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Apartment Houses

When injuries occur on apartment houses, the mere relationship of landlord and tenant does not make the landlord liable for injuries to the tenant on the premises[i].  Where the entire interest expires, the landlord is not liable for injuries to the tenant.

However, a landlord is under a duty to keep those portions of the premises which s/he retains under his/her control in a reasonably safe condition and is liable for damages resulting from his/her failure to do so.

In determining the existence of a duty by a landlord to its tenant, the court considers[ii]:

  • the foreseeability of the injury;
  • the magnitude of the burden of guarding against the injury; and
  • the consequences of placing that burden upon the defendant.


Although the common law imposes on landlords only a duty to maintain in a reasonably safe condition those areas of their premises over which they exercise control, statutes may impose on landlords additional duties or obligations[iii].

Under general principles of tort law, a requirement imposed by statute may establish the applicable standard of care to be applied in a particular action.  To establish liability as a result of a statutory violation, conditions to be satisfied by a plaintiff are:

  • the plaintiff must be within the class of persons protected by the statute.
  • the injury must be of the type which the statute was intended to prevent.


A landlord who has a statutory duty to maintain the safety of a tenant’s apartment may be held liable for an attack on the tenant resulting from the landlord’s breach of this duty[iv].

Courts have extended a landlord’s liability to include injuries to a tenant resulting from criminal attacks in his/her apartment, even though the landlord had no control over the apartment itself[v].  The rationale underlying liability is that the criminal intruders necessarily had to gain entrance to the apartment through the building’s common entry and passageways and these portions of the premises are exclusively within the landlord’s control.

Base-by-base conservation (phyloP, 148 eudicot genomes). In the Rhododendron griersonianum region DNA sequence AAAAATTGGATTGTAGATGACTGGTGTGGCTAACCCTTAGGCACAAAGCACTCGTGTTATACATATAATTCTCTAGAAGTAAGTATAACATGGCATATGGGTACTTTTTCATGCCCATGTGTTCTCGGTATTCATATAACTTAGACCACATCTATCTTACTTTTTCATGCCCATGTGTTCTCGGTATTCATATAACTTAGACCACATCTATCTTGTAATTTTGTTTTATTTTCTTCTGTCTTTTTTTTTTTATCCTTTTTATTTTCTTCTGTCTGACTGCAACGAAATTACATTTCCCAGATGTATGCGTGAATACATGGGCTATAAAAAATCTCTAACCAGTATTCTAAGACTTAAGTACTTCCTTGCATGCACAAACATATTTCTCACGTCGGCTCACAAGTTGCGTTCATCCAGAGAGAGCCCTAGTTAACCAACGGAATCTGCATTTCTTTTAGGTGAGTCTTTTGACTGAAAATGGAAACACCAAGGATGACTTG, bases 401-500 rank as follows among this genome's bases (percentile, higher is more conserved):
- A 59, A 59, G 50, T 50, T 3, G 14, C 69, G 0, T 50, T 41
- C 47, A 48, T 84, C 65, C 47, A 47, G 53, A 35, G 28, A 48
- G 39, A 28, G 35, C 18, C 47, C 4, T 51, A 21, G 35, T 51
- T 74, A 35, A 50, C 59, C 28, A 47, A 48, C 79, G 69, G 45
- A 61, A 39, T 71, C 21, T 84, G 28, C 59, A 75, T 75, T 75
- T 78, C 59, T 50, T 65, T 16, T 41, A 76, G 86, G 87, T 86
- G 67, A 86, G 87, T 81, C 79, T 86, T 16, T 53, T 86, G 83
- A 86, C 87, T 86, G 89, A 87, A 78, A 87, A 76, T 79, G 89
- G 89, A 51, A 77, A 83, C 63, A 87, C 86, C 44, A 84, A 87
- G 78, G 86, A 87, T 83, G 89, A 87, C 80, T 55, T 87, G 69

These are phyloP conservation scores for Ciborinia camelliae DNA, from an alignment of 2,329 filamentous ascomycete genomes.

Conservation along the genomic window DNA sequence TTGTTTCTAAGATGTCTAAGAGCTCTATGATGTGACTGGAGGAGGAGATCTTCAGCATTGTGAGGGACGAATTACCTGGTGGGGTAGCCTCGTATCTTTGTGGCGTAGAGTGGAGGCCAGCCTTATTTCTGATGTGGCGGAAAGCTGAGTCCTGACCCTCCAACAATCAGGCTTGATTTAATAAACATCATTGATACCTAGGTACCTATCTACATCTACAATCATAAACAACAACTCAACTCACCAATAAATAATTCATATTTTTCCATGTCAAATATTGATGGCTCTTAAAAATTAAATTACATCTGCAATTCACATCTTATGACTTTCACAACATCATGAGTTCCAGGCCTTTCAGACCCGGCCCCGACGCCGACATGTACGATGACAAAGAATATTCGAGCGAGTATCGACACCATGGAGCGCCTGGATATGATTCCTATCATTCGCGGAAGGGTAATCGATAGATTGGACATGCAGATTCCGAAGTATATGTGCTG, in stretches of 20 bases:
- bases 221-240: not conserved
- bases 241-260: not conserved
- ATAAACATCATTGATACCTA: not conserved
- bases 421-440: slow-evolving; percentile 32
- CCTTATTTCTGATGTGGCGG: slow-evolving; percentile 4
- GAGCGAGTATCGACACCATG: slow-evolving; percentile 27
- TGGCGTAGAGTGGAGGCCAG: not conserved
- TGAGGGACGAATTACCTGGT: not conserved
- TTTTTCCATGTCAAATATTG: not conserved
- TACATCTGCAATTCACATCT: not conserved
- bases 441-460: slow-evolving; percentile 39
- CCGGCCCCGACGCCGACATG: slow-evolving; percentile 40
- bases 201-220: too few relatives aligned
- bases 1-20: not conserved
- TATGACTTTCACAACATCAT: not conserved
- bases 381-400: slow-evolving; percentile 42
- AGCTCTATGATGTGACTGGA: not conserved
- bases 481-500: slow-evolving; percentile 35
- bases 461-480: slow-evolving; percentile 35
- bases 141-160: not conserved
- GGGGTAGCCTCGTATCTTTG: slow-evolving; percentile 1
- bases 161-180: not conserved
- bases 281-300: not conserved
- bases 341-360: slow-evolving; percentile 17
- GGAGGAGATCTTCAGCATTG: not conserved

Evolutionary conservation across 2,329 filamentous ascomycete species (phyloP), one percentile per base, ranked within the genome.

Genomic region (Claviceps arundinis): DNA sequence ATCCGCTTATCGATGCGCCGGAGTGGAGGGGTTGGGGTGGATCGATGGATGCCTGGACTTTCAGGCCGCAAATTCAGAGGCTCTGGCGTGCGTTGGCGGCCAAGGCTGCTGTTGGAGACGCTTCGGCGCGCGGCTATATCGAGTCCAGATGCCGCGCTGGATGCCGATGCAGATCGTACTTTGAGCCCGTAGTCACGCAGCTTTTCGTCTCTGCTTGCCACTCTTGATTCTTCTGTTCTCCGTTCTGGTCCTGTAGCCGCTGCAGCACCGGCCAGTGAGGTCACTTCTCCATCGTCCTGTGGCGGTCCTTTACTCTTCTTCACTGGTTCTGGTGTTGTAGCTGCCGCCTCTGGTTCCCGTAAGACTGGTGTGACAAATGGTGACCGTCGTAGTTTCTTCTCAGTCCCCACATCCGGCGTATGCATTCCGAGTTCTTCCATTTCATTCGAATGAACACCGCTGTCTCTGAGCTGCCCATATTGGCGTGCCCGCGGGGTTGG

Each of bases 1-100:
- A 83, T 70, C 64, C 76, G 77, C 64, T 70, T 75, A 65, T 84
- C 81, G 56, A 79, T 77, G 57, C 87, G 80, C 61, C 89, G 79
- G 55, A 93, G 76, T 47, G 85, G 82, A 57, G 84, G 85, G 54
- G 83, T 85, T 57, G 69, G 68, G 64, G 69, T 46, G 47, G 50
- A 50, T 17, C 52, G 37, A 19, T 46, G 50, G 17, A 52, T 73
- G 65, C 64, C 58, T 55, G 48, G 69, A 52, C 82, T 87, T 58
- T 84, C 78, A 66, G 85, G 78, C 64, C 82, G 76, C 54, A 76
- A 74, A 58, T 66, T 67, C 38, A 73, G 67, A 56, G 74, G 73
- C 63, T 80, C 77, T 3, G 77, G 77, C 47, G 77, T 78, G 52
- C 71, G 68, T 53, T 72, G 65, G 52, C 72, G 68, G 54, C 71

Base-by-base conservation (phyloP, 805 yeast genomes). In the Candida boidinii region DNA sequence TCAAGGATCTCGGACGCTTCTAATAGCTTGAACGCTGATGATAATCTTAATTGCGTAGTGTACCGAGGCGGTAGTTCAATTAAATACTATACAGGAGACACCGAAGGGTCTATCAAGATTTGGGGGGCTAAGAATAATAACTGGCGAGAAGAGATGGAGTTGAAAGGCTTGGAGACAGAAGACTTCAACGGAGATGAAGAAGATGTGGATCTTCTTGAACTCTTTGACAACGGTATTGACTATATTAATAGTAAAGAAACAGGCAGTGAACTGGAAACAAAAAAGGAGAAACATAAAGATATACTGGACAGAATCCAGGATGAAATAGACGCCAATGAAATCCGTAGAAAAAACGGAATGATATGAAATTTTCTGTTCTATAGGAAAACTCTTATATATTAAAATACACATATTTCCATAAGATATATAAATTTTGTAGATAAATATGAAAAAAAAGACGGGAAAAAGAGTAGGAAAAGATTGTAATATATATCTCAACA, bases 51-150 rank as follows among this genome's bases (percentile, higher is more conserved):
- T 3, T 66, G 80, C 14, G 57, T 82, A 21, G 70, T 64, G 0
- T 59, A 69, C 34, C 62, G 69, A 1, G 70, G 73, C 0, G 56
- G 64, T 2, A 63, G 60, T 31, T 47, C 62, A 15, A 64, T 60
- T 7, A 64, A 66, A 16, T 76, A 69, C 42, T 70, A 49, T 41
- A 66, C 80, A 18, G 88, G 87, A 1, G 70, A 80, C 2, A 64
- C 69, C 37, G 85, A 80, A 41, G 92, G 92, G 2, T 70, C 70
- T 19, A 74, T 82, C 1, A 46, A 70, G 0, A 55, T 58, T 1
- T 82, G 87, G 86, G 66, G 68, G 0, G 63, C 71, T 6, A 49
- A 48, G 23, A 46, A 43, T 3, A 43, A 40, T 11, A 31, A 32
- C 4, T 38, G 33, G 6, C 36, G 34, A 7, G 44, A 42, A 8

Therefore, the landlord’s negligence in failing to adequately secure the areas under his/her control directly facilitated the resulting criminal act and injury.

A landlord has a legal duty to take reasonable security measures within the common areas when[vi]:

  • the landlord had knowledge or should have had knowledge of criminal activity having taken place on the premises, and
  • a landlord of ordinary intelligence, based on the nature of the past criminal activity, should have foreseen the harm suffered.


A landlord’s liability is not limited to injuries which result from criminal acts occurring in the common areas of the premises.  It extends to a tenant’s injuries suffered in his/her own apartment[vii].  The location of the crime does not necessarily determine the landowner’s liability for injuries resulting from criminal acts.

However, absent a statutory duty, a landlord may not be held liable for the criminal acts of third persons unless such acts were reasonably foreseeable[viii].  Similarly, the landlord does not have a duty to protect a tenant from loss or injury due to the criminal actions of a third party[ix].

Further, a landlord’s duty to maintain safe common areas is not limited to preventing harm that occurs only within the common areas.  Rather, negligent maintenance of or failure to correct a known defect in areas under the control of the landlord may result in liability for injuries that occur within the leased premises[x].

A landlord’s duty to prevent criminal activity on his/her premises depends on its foreseeability[xi].  When a landlord has leased property but has not parted control with a portion of it, the landlord may be liable for a foreseeable injury caused by a known dangerous or defective condition located within the part of the property over which the landlord retained control.  The duty of a landlord in these cases depends on the existence of three circumstances[xii]:

  • the landlord controlled the dangerous or defective condition;
  • the landlord had knowledge or should have had knowledge of the injury causing condition; and
  • the harm suffered was a foreseeable result of that condition.


However, when a landlord turns over control of leased premises to a tenant, it ordinarily has no obligation to maintain the leased premises for the safety of the tenant[xiii].

[i] Erhardt v. Lowe, 596 S.W.2d 489 (Mo. Ct. App. 1980).

[ii] Bradtmiller v. Hughes Props., 693 N.E.2d 85 (Ind. Ct. App. 1998).

[iii] Gore v. People’s Sav. Bank, 235 Conn. 360 (Conn. 1995).

[iv] L.M.S. v. Angeles Corp., 621 So. 2d 246 (Ala. 1993).

[v] Rosenbaum v. Security Pacific Corp., 43 Cal. App. 4th 1084 (Cal. App. 2d Dist. 1996).

[vi] Hemmings v. Pelham Wood Ltd. Liab. Ltd. P’ship, 375 Md. 522 (Md. 2003).

[vii] Rosenbaum v. Security Pacific Corp., 43 Cal. App. 4th 1084 (Cal. App. 2d Dist. 1996).

[viii] L.M.S. v. Angeles Corp., 621 So. 2d 246 (Ala. 1993).

[ix] Bradtmiller v. Hughes Props., 693 N.E.2d 85, 88 (Ind. Ct. App. 1998).

[x] Hemmings v. Pelham Wood Ltd. Liab. Ltd. P’ship, 375 Md. 522 (Md. 2003).

[xi] Mount Vernon Fire Ins. Co. v. Creative Housing, Ltd., 797 F. Supp. 176 (E.D.N.Y. 1992).

[xii] Hemmings v. Pelham Wood Ltd. Liab. Ltd. P’ship, 375 Md. 522 (Md. 2003).

[xiii] Id.

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